Coleby’s dad, Dwight Sr., who lives in Freeport, Bahamas, was in town for the CBE Classic. He returned home Wednesday morning.
“I was pleased for Dwight. They’ve gone through so much over there (Bahamas) with the hurricane (Hurricane Matthew in early October). Dwight had a chance to spend some time with his dad. It was great to see him play so many minutes,” Self said.
It seems Coleby’s dad needed to get home.
“He’s been working nonstop. The hotel is shut down. They’re trying to bring it back up,” Coleby said. His dad works at a resort that was damaged in the hurricane. “He has to get back to work. He couldn’t get much time off. It was great to have him here.”
Graham ready for feast
KU junior guard Devonté Graham normally likes to devour all kinds of food, especially his mom’s macaroni and cheese, while watching football — preferably the Dallas Cowboys — on Turkey Day.
“I don’t know how much I’ll eat on Thanksgiving. We’ve got a game the next day,” said Graham, who scored 14 points off 5-of-15 shooting (3-of-9 from three) and swiped four steals against Georgia.
The No. 5-ranked Jayhawks, 4-1, who remain in the midst of a hectic schedule, do indeed meet UNC Asheville, 3-2, at 7 p.m. Friday in Allen Fieldhouse. The squad should be finished with practice and settled in McCarthy Hall for a Thanksgiving team meal and 3:30 p.m. start of the Cowboys-Redskins game.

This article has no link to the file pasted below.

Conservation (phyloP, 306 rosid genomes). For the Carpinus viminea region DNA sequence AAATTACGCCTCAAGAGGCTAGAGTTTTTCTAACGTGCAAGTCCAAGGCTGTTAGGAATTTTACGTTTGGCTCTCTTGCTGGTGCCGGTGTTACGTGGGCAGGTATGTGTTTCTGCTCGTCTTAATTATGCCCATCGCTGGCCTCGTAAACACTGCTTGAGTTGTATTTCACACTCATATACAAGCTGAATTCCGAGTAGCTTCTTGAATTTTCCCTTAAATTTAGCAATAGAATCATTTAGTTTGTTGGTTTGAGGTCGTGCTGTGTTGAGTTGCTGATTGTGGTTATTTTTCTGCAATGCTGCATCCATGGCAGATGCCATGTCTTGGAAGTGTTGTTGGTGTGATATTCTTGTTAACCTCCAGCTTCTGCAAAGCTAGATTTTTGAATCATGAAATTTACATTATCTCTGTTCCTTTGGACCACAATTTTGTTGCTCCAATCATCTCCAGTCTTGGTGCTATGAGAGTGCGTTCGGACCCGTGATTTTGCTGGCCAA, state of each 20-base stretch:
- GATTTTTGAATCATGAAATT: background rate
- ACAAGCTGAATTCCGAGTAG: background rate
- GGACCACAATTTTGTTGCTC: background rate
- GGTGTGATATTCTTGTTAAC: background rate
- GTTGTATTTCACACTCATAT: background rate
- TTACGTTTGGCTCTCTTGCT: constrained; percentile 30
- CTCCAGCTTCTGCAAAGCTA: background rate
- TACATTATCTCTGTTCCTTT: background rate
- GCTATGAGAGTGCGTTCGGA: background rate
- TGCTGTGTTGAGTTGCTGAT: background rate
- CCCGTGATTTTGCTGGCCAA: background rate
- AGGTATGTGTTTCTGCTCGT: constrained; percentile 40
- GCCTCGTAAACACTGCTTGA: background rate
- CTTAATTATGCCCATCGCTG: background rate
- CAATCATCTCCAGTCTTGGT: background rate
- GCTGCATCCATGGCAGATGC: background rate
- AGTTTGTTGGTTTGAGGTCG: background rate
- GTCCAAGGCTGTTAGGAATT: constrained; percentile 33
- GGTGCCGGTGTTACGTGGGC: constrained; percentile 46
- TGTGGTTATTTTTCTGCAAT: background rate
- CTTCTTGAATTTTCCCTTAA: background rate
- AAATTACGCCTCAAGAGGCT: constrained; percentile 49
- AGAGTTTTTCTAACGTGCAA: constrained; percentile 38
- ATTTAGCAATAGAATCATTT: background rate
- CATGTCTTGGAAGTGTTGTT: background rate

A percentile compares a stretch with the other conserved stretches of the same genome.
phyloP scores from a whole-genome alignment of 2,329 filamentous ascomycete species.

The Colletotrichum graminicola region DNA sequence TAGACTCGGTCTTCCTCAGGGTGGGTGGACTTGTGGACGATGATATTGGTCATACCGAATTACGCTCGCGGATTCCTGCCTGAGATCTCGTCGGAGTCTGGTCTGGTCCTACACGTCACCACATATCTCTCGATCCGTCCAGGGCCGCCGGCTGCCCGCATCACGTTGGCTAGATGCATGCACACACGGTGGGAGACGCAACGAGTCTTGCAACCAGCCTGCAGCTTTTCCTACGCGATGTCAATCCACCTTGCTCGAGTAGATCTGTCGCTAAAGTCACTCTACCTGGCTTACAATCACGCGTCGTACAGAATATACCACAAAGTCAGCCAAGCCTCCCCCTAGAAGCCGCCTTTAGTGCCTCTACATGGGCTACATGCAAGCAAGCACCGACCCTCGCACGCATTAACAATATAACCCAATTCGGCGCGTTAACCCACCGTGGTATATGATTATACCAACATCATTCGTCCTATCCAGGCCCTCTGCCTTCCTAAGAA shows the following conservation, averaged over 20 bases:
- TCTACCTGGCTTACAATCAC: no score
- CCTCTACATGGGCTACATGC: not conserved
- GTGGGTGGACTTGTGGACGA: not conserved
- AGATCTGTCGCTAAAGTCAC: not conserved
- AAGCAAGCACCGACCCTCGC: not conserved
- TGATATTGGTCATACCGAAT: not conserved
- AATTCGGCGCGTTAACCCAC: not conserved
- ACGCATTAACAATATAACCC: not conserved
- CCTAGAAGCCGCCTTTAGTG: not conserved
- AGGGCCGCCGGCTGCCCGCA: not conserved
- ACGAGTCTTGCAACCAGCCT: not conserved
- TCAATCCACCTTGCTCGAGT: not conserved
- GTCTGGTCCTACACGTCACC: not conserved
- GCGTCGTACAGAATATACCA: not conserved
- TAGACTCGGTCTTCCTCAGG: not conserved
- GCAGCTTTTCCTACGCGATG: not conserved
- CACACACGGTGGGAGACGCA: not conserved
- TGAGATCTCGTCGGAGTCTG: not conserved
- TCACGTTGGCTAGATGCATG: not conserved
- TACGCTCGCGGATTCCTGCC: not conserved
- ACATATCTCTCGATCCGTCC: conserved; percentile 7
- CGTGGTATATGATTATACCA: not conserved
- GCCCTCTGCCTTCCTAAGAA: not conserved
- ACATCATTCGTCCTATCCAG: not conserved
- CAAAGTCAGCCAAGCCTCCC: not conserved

“Cowboys all day, every day. Me, Landen, coach Self, we all love the Cowboys. Anybody got something to say, you can just put up with coach Self with that one,” Graham said, laughing, during the preseason when he took The Star on a tour of McCarthy Hall.
Self outlines KU’s holiday schedule
“We’ll practice early Thursday, have Thanksgiving dinner with the team,” Self said. “We’ll do the Asheville scout and be back (in fieldhouse for game) Friday.”
Self reiterated a recent theme that the Jayhawks — who hit 38.7 percent of their shots (6 of 21 from three) — have resembled a tired team.
“We haven’t made excuses for our guys but you can look at them … mentally they are fatigued,” Self said. “What is this, five games in 11 days? 12,000 miles? Even Frank (Mason, 19 points, five boards, three steals, three assists, five turnovers) got frustrated the second half.
“What are we, 4-1?” Self asked. “We are fortunate to be that. We play on Friday and maybe we can catch our breath a little bit more after that. The travel has kind of knocked us out a little bit. Hopefully we can kind of get our batteries recharged and play with more energy than we played with over here (Sprint Center in CBE). Although last night (in 83-63 win over UAB on Monday) to start the game we were pretty good. Hopefully we get our legs under us, get our minds fresh and be ready to play Friday.”
Down to 262 pounds
Self gave an update on frosh Azubuike’s ever-changing body on Wednesday.
“I don’t think he’s quite 7-foot tall. I think he’s a legit 6-10 1/2, 6-11. He got here at 303 pounds. He’s 262 now. That’s a heck of a deal. In five months lose 41 pounds. He looks absolutely great. He feels good. He has to go after the ball,” Self said.